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On Being the First

Luis Gonzalez, MS, RDN, shares his experience making his way as a Cuban-American dietitian after discovering a lack of diversity in the profession — and he offers suggestions to make it an easier road for others.

"Networking is not a what-can-you-do-for-me transaction; networking is about building genuine relationships."

Luis Gonzalez

Author's portrait
By Luis Gonzalez, MS, RDN

Much is said about the importance of representation and emulating role models that look like you. I’m here to tell you that if you don’t see that person when you look around, then it’s up to you to be the first and pave the way for others.

I was born in Havana, Cuba, and immigrated to the United States when I was 10 years old. As the oldest sibling, I was the first in my family to graduate from a U.S.-based university. While I attended Florida International University in Miami, Fl, I was surrounded by people who looked and spoke like me. Most students, professors and eventually preceptors and patients were from otherwise underrepresented communities in the U.S. I looked around and I saw myself; this environment felt like home and I thrived.

It wasn’t until I began venturing outside of Miami that I realized just how underrepresented non-white registered dietitian nutritionists were. To my disbelief, even in major cities like Chicago and New York City, RDNs of color continue to be underrepresented.

When I decided to seek new career opportunities in communications and food photography, it was no surprise that I couldn’t readily find RDNs to emulate. If you find yourself in a similar situation, then I have some guidance to share to help you be the first and bring others along:

  • Don’t wait for others. You can’t wait for others to give you permission if you’re going to create something new. If it were an easy decision to make, others would have done it already. Research your new idea and run, don’t walk.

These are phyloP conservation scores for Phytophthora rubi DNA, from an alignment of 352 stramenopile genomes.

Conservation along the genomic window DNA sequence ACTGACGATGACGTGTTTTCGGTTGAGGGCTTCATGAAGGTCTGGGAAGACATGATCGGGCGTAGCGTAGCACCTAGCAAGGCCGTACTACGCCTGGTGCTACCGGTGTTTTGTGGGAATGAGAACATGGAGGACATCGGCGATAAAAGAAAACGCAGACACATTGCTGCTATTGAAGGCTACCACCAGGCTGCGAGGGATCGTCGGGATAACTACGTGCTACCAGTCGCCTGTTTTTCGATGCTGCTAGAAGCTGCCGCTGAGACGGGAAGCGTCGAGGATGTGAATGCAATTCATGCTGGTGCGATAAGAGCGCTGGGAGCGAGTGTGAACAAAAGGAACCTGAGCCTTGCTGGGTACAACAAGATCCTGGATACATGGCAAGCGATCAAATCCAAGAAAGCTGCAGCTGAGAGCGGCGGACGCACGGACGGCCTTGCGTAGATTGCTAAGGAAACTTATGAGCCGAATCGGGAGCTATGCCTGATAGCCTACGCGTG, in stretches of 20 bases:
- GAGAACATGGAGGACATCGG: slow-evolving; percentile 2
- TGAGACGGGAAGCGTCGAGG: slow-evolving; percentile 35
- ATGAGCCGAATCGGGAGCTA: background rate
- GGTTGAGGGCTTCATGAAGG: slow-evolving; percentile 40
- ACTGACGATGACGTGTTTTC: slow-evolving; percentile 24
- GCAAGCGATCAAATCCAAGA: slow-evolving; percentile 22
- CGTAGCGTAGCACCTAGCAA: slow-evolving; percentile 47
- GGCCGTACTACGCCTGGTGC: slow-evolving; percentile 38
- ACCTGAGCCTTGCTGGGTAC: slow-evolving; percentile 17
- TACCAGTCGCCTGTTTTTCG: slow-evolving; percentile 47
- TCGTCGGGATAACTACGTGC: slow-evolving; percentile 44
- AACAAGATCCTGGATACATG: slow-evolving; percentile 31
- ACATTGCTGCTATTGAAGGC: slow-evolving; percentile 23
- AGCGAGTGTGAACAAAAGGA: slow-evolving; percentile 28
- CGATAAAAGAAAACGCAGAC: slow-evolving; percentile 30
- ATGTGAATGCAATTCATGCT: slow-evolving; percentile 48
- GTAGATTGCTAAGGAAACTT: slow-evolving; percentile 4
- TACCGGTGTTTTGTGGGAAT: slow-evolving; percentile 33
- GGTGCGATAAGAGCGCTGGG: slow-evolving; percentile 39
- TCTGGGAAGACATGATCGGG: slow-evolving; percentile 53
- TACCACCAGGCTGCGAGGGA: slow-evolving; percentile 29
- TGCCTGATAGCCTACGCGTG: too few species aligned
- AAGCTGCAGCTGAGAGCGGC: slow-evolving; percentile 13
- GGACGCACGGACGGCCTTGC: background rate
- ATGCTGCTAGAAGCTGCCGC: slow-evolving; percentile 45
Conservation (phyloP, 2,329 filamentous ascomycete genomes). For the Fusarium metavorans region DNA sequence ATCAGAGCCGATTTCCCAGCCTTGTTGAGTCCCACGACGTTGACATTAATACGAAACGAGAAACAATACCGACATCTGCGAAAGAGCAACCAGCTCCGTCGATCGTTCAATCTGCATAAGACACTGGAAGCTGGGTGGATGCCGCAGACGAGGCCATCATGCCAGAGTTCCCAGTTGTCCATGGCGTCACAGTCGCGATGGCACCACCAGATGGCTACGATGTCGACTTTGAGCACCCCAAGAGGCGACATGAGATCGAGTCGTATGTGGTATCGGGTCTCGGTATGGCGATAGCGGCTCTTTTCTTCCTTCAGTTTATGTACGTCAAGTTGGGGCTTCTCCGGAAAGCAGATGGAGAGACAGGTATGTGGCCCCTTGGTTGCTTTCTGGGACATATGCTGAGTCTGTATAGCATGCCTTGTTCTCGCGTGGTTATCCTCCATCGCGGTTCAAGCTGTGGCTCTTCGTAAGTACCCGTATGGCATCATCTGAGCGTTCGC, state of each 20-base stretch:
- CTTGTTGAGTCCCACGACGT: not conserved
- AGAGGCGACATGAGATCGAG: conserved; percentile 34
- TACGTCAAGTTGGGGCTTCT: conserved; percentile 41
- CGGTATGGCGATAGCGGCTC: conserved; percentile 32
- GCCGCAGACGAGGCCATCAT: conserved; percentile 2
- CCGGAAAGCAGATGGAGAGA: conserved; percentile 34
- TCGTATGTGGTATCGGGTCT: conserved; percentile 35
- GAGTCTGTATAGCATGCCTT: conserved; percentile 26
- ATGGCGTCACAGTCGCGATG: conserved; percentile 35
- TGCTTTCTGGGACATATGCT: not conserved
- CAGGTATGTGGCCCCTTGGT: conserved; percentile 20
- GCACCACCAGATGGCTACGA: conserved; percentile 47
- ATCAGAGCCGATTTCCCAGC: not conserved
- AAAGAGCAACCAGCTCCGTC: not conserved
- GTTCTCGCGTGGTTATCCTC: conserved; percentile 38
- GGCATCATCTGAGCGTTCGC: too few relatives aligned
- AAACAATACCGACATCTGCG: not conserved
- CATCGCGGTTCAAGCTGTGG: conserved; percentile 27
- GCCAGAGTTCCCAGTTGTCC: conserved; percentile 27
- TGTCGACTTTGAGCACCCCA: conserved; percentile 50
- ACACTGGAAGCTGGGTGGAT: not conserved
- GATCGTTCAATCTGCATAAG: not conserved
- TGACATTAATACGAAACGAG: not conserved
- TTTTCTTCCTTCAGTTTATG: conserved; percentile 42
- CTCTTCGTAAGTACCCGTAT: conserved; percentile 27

• Fail and ask for help. It is ok to not know everything, but you need to be open to help from others. You don’t need to get all the information from one place either; take bits and pieces from various sources to grow your knowledge and expertise. Fail, learn, and succeed by seeking new opportunities.
  • Network! Network! Network! This may be number three on the list, but it just might be the most important. No one gets anywhere in life without networking. Networking is not a what-can-you-do-for-me transaction; networking is about building genuine relationships. You can connect with professionals on LinkedIn or go up to someone new at a virtual or in-person conference; most will be willing to answer your questions. Always be kind and remember to respect everyone’s time.
  • Pay it forward. Throughout your journey, don’t forget to help others like you to rise. Use your platform, however big or small, to answer questions and be a mentor to others.

This story first appeared in Food & Nutrition Magazine®.

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